If you buy avalanche safety equipment from me I am more than happy to give some free tuition up at the ski areas that doesn't take up too much of your ticket ski time, but I will not be doing anymore of the courses as in the past at Glencoe. I ski a bit more at Nevis Range these days as its where a lot of local freeride skiers seem to go, and where many of my customers are as "over the back" skiers, so often up there as well as Glencoe. Grab me any time if you want advice on equipment or a quick run through on your transceiver. But not on a powder day as I might be another of the Chancers.

If you need any kit then this is the stuff you want


Davy Gunn

Wednesday, 21 February 2018

It's all about TERRAIN

When it all comes together all the thinking and planning means you get a lifetime of fun and a pension. To enlarge images click on them.
A few thoughts on slope assessment. At a basic level its all about TERRAIN. Firstly you need to look ahead, consult the avalanche forecast and plan ahead making decisions to avoid avalanche terrain. During travel look around you and observe what's happening under your feet and listen to the snow. Look for red flags such as avalanche activity, wind drifted snow, recent snowfall, whumping and cracking and also be wary during rapid rises in temperature as wet snow slides and cornice collapse can trigger huge slides such as occur in Observatory Gully and Lagangarbh Corrie to name but two. Based on the avy forecast (it's a forecast and not cast in stone that its right!) and importantly what you observe, stop and do snow stabilty tests. ECT or shovel shear and compression.  This is to confirm what you should spatially be aware of.  Stopping and doing these tests is also an opportunity to talk and air views (and concerns) and make the critical decisions of whether your about to bet with your life or that of others.  Before making a drop in also consider these factors:

Angle. Most avalanches are triggered on slopes roughly between 32 and 45 degrees. Below 32 degrees victim triggered slab avalanches are less common and above this angle slopes purge more frequently. The "Sweet Spot" where most avalanches are triggered is about 40ish degrees with over 90% of victim triggered slides occurring in a 7 degree range bracketing that sweet spot. You can conclude from this that angle is a really important part of slope assessment and subtle changes of angle on a given slope can have major consequences, therefore route choice and awareness of slope angle is really important. Modern phone apps make judging the angle much easier.  Rule of thumb for me personally is that as the avalanche forecast risk for a given altitude and aspect goes up - then the angle and altitude of what you ski comes down. More recent research has shown convexity/concavity to be less important than angle.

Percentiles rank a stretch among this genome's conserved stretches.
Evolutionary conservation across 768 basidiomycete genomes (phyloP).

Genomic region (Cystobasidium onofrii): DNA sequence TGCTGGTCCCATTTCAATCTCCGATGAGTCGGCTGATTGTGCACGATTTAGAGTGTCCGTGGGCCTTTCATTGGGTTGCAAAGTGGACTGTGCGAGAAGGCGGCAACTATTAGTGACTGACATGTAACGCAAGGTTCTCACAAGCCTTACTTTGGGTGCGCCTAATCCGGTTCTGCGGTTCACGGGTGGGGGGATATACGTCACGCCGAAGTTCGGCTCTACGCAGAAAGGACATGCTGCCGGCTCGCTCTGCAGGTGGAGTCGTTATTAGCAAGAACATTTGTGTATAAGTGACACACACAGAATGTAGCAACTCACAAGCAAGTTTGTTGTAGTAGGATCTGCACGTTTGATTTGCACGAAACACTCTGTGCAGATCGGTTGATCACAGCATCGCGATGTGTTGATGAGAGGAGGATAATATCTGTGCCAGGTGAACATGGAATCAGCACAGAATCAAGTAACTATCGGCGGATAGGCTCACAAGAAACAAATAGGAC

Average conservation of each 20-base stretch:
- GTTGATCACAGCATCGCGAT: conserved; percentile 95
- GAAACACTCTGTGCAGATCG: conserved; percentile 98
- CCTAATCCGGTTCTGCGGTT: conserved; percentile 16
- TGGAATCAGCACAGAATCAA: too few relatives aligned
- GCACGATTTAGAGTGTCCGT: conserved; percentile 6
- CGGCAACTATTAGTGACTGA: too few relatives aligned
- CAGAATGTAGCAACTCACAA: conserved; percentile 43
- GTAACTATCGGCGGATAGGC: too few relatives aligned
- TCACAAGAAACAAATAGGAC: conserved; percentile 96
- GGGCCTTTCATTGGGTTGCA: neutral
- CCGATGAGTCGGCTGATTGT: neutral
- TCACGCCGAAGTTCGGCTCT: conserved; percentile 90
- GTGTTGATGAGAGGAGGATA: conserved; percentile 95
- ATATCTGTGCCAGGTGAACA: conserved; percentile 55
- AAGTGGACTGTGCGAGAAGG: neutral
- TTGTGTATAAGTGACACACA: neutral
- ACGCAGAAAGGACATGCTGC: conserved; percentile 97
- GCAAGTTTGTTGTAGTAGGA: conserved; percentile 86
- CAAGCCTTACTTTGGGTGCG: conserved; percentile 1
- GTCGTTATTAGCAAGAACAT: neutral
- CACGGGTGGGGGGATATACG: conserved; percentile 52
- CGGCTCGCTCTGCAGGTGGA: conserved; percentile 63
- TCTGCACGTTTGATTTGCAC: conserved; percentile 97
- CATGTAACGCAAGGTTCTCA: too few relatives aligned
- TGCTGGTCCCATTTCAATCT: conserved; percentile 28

Anchors. What is the snowpack connected to. Have you been following the weather and SAIS forecast. Are there weak layers within the snowpack. Tree's and rocks can hold a slope as your friend or can be weak spots as your enemy where sun heat or hoar frost has gathered. Subtle angle changes create trigger points at these places. Tree's are also natures cheese grater if you get taken into them. Also ask yourself what the slope you are on is linked into from the underlying snowpack. Unstable snowpack can often propagate a collapse into nearby slopes and draw an avalanche into lower angled terrain.

Aspect. Which compass direction does the slope you want to ski or travel face. Like angle, subtle changes in aspect can take you from a safe slope onto a loaded one. Carry a compass and learn about "slope aspect" as both a navigation and safe travel tool.  The SAIS forecast gives you the necessary hazard warning for compass direction but you need to apply it on the ground accurately. Again some phone apps can help with this, and even give you the area forecast. The new SAIS app is a must for Scotland.

Altitude. You can see by looking at the SAIS forecast that the hazard risk is most often greater with altitude, even in Scotland. The rate of snow deposition is higher with height, and the wind is also stronger increasing side loading of slopes. On dodgy days stay lower as well as skiing lower angled slopes.